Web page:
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LeBron James #23 of the Cleveland Cavaliers looks on while playing the Boston Celtics in Game Five of the Eastern Conference Semifinals during the 2010 NBA Playoffs at Quicken Loans Arena on May 11, 2010 in Cleveland, Ohio.
Free agent LeBron James will tell the world where he intends to play basketball next season. If he sticks with the Cleveland Cavaliers his chances of winning a championship anytime soon are minimal. Regardless of his decision, his star will be diminished.
Shortly after 9 p.m. tonight, the suspense and breathless hype will finally be over. During an hour-long special on ESPN, LeBron James will tell the world where he intends to play basketball next season and beyond. And when he does, regardless of his decision, his star will be diminished.
Choices have consequences, and whatever he does will change the way we see him. The LeBron James story has two components. Since high school, he has been anointed as "The Chosen One," a player possessing an unmatched combination of speed, size and court savvy. He would make us forget Michael Jordan and he would overshadow Kobe Bryant. He would stack up championships with a supporting cast eager to play with him.
The other part of the LeBron James story was about hometown and loyalty. He was rooted in northeast Ohio. He grew up in Akron, and still lived there despite his mega millions. He played for the Cleveland Cavaliers -- just a three-point shot away. He stayed close to his high school teammates, and he embraced those bonds in a documentary film about his high school team.
If LeBron faces the camera tonight and says, I'm staying in Cleveland, he will at least remain in the warm embrace of his hometown. Though we will wonder what all the hoopla was all about. But if he sticks with the Cavaliers his chances of winning a championship anytime soon are minimal. Other teams like Miami and Chicago have just improved themselves in the free agent market. And the Cavaliers have done nothing to get better. LeBron’s star power was not enough to lure any of the top available big men -- Chris Bosh, Amare Stoudemire or Carlos Boozer -- to Cleveland. They all chose to play elsewhere.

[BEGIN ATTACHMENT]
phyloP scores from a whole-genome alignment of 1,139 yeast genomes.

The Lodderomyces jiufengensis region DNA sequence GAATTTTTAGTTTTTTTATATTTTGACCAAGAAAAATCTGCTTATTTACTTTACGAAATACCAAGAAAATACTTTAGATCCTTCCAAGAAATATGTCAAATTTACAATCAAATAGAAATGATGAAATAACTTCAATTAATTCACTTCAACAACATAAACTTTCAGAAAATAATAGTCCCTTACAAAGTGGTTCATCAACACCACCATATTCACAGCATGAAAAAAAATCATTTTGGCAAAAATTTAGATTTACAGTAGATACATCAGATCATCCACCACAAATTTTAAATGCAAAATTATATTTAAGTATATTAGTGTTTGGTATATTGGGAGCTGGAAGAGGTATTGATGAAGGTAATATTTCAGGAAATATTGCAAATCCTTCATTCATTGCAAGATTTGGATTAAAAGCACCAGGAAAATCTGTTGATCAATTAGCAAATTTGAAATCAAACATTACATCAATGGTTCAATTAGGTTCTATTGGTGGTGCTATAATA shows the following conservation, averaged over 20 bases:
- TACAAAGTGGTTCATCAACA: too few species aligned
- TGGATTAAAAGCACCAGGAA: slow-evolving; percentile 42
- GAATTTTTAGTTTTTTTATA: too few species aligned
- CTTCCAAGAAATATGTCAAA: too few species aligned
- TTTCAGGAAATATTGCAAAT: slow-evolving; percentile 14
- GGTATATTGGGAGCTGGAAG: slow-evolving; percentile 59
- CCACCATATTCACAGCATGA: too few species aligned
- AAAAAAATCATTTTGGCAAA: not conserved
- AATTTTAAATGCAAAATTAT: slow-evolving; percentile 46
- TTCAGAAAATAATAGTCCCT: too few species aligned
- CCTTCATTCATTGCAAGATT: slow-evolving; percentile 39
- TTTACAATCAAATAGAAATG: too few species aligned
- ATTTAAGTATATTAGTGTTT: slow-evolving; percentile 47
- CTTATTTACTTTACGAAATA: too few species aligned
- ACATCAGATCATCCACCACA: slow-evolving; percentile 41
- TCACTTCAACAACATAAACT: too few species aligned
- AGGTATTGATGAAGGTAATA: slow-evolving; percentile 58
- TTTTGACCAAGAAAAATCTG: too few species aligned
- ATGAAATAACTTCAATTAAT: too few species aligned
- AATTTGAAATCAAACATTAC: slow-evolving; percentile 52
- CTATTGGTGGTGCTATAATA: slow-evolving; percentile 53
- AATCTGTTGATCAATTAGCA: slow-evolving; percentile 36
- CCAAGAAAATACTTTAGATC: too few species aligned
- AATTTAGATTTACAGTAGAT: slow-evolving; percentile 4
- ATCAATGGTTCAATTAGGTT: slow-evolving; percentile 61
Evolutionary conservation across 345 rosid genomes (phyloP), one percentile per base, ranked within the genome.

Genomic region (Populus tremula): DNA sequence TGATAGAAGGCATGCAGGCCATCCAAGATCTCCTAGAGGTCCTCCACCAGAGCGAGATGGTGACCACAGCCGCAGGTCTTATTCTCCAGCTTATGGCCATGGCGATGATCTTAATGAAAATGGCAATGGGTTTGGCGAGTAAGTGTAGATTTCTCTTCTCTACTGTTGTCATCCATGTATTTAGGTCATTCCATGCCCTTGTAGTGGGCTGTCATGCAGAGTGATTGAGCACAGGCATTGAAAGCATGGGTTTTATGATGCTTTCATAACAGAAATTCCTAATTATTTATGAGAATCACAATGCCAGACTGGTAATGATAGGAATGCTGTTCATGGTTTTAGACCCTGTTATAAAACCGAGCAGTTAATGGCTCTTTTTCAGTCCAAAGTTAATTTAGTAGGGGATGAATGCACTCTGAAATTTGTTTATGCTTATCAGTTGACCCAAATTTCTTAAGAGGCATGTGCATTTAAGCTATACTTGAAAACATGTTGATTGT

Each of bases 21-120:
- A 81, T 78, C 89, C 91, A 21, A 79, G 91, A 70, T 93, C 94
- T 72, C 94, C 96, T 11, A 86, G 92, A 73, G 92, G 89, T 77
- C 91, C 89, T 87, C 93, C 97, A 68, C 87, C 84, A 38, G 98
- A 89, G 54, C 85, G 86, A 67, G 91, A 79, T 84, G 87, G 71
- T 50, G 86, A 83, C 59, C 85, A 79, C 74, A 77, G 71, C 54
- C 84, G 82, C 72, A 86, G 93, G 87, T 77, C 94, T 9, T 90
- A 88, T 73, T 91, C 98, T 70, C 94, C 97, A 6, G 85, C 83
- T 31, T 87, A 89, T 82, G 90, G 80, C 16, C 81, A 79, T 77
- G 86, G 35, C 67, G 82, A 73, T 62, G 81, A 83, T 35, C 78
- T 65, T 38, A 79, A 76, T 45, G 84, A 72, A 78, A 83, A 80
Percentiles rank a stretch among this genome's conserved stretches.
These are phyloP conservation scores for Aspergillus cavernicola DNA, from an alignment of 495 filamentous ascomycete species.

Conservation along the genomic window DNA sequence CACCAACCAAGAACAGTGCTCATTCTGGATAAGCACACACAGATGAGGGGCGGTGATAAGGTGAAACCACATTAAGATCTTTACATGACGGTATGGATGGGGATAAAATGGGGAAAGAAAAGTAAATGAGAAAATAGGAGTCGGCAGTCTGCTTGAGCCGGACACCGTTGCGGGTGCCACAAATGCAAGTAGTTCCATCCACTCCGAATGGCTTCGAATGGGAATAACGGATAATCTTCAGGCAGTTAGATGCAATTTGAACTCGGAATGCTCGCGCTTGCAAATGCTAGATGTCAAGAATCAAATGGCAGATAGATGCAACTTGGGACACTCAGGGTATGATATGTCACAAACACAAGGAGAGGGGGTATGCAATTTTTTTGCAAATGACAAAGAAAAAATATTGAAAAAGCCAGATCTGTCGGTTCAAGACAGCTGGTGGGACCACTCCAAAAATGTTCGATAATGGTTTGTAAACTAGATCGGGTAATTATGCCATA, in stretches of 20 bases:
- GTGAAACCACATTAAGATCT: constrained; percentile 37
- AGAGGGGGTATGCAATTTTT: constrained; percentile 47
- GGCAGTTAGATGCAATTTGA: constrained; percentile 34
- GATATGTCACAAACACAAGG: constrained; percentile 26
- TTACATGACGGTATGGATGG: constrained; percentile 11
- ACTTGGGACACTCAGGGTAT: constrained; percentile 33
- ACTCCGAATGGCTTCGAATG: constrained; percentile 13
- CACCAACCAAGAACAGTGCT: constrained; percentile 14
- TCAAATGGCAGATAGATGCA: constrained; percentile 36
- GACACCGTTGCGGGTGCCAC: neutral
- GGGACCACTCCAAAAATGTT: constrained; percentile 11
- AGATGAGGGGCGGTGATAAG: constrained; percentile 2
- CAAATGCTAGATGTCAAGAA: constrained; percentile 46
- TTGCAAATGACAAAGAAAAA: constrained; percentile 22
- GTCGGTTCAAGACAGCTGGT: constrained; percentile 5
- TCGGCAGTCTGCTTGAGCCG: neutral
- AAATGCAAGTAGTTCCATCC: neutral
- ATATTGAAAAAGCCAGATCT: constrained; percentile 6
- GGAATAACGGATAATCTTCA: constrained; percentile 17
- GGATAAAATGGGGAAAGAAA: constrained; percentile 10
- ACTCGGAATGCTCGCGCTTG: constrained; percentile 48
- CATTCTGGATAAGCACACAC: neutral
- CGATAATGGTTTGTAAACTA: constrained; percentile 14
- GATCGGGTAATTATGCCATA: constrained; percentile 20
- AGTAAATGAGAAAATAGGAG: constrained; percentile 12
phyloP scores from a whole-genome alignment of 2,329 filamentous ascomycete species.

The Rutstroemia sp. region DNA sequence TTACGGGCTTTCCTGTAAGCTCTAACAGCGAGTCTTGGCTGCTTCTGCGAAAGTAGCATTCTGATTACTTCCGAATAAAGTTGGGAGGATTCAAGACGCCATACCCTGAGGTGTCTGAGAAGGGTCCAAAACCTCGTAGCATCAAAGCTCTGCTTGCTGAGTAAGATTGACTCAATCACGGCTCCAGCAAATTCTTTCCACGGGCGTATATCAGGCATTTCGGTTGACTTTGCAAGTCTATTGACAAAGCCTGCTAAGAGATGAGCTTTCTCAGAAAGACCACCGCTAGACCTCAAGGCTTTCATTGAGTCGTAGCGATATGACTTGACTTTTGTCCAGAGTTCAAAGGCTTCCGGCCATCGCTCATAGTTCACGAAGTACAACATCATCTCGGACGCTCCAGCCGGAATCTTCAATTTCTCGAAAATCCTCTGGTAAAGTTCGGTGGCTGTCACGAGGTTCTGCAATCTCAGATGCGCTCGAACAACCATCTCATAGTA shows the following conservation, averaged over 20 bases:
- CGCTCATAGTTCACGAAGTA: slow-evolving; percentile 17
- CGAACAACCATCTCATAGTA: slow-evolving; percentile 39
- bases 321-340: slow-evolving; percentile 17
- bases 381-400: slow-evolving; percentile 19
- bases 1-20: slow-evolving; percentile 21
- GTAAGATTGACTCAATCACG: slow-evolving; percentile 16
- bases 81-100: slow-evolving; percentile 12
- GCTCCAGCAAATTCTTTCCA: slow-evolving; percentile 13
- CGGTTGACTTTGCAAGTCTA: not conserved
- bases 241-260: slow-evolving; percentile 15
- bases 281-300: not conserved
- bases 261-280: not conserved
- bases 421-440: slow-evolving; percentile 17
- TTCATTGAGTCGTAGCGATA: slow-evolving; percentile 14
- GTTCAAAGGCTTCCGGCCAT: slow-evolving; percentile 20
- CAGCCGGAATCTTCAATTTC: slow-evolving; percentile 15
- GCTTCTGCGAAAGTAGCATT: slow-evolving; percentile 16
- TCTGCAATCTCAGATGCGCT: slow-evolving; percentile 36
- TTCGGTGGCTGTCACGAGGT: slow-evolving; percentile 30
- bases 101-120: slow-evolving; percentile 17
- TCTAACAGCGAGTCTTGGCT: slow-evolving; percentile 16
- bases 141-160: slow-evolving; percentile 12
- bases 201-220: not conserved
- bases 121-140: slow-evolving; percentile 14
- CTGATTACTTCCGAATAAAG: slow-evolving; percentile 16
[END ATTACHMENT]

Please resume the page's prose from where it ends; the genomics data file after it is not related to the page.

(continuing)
If James instead says, "So long, Cleveland I'm heading for greener pastures," he becomes enemy number one in his hometown. The warm and fuzzy part of the LeBron James story becomes a farce -- a kick in the teeth delivered in a prime time special.
If James winds up with the presumed favorite, the Miami Heat, he will indeed join a championship contender. But he will do so under rather humbling circumstances for "The Chosen One." He will join Bosh, who already emphatically refused to play in Cleveland, and Dwyane Wade, the reigning big dog superstar in Miami. Sure they might win some championships together, but the Heat would be known as Wade's team. The Chosen One as wing man? That's not what you expect from a global icon.
LeBron could always join the New York Knicks. But they're far from championship-ready. And a move to New York would be seen as marketing trumping basketball.
That leaves the Chicago Bulls, which is probably the best choice from a pure basketball perspective. LeBron would be the undisputed leader surrounded by a talented supporting cast. But he would be playing in the shadow of that Michael Jordan fellow, the guy with the six championship rings and the statue in his image in front of the arena.
TWO-WAY READERS: We couldn't resist a good, unscientific poll on the subject of LeBron's career. Vote early and often. We'll keep this open 'til 9:00 p.m. ET. Copyright 2010 National Public Radio. To see more, visit http://www.npr.org/.